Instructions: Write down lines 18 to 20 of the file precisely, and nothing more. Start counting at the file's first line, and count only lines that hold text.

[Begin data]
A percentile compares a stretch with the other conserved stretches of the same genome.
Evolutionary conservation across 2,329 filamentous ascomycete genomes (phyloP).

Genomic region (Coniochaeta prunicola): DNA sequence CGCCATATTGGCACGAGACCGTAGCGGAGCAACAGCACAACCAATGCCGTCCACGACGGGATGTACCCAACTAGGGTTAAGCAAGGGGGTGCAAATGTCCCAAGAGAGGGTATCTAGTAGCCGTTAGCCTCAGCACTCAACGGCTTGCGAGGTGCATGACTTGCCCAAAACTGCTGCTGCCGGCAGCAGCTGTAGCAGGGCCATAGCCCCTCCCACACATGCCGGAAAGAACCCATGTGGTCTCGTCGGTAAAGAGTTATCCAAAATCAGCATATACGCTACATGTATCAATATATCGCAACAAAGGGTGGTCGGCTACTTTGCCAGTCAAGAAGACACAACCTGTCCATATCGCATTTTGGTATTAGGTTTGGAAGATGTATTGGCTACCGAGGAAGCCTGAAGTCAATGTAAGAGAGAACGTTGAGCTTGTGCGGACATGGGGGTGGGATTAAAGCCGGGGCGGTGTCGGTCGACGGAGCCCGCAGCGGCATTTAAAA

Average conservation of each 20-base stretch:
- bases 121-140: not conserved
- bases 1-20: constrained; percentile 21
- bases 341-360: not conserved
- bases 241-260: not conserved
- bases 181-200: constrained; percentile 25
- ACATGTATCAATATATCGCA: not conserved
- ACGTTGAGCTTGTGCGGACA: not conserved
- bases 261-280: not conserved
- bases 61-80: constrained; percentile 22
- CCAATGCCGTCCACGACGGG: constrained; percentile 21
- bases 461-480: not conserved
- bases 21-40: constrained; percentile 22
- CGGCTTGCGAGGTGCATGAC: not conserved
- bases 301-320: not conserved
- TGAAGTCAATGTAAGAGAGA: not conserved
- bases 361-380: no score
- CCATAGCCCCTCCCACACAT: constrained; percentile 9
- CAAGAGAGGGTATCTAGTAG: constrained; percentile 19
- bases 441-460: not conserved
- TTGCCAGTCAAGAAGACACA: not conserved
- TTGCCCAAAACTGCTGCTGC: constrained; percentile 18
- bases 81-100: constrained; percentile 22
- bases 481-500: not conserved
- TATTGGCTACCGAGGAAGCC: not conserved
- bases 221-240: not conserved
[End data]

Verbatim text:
- bases 301-320: not conserved
- TGAAGTCAATGTAAGAGAGA: not conserved
- bases 361-380: no score